Blood-Brain Barrier Disruption After Cardiopulmonary Bypass: Diagnosis and Correlation to Cognition

Ann Thorac Surg. 2017 Jul;104(1):161-169. doi: 10.1016/j.athoracsur.2016.10.043. Epub 2017 Feb 10.


Background: Cardiopulmonary bypass (CPB) elicits a systemic inflammatory response that may impair blood-brain barrier (BBB) integrity. BBB disruption can currently be detected by dynamic contrast enhancement magnetic resonance imaging (MRI), reflected by an increase in the permeability constant (Ktrans). We aimed to determine (1) whether CPB induces BBB disruption, (2) duration until BBB disruption resolution, and (3) the obtainable correlation between BBB injury (location and intensity) and neurocognitive dysfunction.

Methods: Seven patients undergoing CPB with coronary artery bypass grafting (CABG) were assigned to serial cerebral designated MRI evaluations, preoperatively and on postoperative day (POD) 1 and 5. Examinations were analyzed for BBB disruption and microemboli using dynamic contrast enhancement MRI and diffusion-weighted imaging methods, respectively. Neuropsychologic tests were performed 1 day preoperatively and on POD 5.

Results: A significant local Ktrans increase (0.03 min-1 vs 0.07 min-1, p = 0.033) compatible with BBB disruption was evident in 5 patients (71%) on POD 1. Resolution was observed by POD 5 (mean, 0.012 min-1). The location of the disruption was most prominent in the frontal lobes (400% vs 150% Ktrans levels upsurge, p = 0.05). MRI evidence of microembolization was demonstrated in only 1 patient (14%). The postoperative global cognitive score was reduced in all patients (98.2 ± 12 vs 95.1 ± 11, p = 0.032), predominantly in executive and attention (frontal lobe-related) functions (91.8 ± 13 vs 86.9 ± 12, p = 0.042). The intensity of the dynamic contrast enhancement MRI BBB impairment correlated with the magnitude of cognition reduction (r = 0.69, p = 0.04).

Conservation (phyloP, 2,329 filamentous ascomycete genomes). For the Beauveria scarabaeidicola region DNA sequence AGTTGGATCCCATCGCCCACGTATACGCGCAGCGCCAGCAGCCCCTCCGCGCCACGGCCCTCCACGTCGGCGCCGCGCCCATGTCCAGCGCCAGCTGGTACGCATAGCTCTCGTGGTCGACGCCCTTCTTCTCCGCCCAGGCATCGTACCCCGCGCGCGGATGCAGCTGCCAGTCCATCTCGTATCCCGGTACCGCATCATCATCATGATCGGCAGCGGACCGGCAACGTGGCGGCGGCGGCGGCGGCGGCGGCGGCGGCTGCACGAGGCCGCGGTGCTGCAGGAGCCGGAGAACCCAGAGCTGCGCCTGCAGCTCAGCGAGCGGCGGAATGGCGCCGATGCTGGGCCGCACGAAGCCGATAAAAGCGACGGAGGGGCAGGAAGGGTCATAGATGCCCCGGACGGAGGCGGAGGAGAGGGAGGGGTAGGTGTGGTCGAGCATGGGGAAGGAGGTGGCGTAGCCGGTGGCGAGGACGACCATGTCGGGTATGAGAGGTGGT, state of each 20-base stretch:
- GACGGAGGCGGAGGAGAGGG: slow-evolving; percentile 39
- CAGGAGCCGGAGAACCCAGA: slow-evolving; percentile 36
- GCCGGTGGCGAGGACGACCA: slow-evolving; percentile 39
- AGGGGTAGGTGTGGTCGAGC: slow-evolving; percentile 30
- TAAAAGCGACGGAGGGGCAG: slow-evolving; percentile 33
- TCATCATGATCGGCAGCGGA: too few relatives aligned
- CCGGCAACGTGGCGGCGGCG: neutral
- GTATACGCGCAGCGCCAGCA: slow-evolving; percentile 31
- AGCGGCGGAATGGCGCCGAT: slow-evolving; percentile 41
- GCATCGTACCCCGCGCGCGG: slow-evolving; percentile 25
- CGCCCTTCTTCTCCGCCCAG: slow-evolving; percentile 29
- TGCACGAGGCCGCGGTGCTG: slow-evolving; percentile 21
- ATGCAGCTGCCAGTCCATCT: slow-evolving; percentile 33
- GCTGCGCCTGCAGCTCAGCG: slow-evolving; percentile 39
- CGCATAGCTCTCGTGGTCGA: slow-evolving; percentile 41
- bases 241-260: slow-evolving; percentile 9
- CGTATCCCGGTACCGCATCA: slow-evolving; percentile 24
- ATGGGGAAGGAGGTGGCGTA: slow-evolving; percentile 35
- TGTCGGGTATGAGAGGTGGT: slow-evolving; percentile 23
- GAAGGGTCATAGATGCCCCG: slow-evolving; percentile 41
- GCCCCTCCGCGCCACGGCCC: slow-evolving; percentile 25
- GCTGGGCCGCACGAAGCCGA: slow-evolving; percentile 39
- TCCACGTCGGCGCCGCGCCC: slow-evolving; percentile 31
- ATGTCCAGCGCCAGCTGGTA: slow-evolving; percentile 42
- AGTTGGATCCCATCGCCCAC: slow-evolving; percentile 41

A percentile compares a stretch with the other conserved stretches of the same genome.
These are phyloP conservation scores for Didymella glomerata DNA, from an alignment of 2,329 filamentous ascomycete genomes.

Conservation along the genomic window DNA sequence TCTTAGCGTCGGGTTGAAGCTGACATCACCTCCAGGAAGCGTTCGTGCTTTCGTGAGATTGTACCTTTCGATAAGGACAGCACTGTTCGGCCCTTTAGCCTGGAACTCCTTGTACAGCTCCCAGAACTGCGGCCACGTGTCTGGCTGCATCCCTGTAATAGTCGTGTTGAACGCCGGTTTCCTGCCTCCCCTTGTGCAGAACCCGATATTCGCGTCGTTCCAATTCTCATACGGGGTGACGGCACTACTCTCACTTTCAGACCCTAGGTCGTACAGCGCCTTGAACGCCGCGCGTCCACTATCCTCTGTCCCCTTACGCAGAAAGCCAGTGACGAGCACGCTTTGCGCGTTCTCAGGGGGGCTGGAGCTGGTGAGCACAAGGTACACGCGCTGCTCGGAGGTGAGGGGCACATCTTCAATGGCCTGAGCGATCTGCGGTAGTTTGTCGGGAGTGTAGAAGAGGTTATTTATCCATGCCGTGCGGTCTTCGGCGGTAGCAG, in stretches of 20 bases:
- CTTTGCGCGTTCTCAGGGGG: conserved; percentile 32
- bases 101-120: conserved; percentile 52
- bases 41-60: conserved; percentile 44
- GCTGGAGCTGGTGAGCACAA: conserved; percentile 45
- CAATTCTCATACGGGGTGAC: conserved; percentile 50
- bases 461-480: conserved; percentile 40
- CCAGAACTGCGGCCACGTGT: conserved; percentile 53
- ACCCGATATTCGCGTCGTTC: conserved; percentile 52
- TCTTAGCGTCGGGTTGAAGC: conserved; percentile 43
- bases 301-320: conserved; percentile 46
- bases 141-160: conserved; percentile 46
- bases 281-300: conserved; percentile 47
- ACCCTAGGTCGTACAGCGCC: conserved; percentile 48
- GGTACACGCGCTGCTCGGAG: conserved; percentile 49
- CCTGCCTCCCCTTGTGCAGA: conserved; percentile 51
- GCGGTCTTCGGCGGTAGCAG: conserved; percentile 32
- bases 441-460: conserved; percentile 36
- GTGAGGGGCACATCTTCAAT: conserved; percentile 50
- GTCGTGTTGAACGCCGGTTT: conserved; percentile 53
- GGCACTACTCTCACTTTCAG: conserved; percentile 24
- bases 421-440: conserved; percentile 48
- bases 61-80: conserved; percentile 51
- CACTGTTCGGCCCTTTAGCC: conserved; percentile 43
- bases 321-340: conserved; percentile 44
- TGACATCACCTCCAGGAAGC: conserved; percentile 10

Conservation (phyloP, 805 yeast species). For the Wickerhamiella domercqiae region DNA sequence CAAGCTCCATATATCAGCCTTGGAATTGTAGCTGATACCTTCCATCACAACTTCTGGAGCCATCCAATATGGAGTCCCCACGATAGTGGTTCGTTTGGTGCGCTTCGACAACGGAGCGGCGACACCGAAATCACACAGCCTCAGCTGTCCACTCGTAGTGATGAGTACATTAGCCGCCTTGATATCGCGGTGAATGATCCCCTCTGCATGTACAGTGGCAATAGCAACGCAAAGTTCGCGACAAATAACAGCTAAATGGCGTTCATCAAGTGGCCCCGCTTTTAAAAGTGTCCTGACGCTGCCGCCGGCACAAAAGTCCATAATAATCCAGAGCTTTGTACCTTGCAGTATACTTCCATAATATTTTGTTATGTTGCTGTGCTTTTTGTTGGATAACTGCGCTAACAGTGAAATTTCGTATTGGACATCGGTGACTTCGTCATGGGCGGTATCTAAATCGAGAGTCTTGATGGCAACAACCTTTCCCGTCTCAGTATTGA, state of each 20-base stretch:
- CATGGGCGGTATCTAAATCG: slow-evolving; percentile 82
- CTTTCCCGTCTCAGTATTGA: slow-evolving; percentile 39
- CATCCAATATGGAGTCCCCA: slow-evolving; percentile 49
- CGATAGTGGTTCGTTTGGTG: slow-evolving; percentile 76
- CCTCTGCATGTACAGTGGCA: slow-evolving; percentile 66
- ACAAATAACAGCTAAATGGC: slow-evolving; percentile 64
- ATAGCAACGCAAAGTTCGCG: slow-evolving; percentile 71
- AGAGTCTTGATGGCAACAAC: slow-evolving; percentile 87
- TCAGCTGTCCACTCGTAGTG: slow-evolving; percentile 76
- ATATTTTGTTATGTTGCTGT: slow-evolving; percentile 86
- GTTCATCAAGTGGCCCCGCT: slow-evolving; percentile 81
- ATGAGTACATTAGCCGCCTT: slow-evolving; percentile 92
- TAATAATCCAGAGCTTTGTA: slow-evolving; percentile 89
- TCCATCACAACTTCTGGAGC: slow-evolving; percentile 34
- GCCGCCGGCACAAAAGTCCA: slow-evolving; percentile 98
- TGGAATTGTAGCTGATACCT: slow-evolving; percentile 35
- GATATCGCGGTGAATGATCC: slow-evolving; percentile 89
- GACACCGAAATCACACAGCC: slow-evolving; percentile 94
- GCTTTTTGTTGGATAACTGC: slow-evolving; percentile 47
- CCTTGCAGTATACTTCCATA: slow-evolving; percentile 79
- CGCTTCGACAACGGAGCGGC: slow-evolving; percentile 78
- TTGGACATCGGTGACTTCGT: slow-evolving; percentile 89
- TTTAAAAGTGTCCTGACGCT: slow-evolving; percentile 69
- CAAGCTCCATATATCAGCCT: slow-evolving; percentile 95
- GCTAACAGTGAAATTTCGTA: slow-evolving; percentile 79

Conclusions: BBB disruption was evident in most patients, primarily in the frontal lobes. The location and intensity of the BBB disruption, rather than the microembolic load, correlated with postoperative neurocognitive dysfunction.

MeSH terms

  • Blood-Brain Barrier / diagnostic imaging
  • Blood-Brain Barrier / physiopathology*
  • Cardiopulmonary Bypass / adverse effects*
  • Cardiopulmonary Bypass / methods
  • Cognition / physiology*
  • Cognition Disorders / diagnosis*
  • Cognition Disorders / etiology
  • Cognition Disorders / physiopathology
  • Coronary Artery Bypass / adverse effects
  • Female
  • Follow-Up Studies
  • Humans
  • Magnetic Resonance Imaging / methods*
  • Male
  • Middle Aged
  • Neuropsychological Tests
  • Time Factors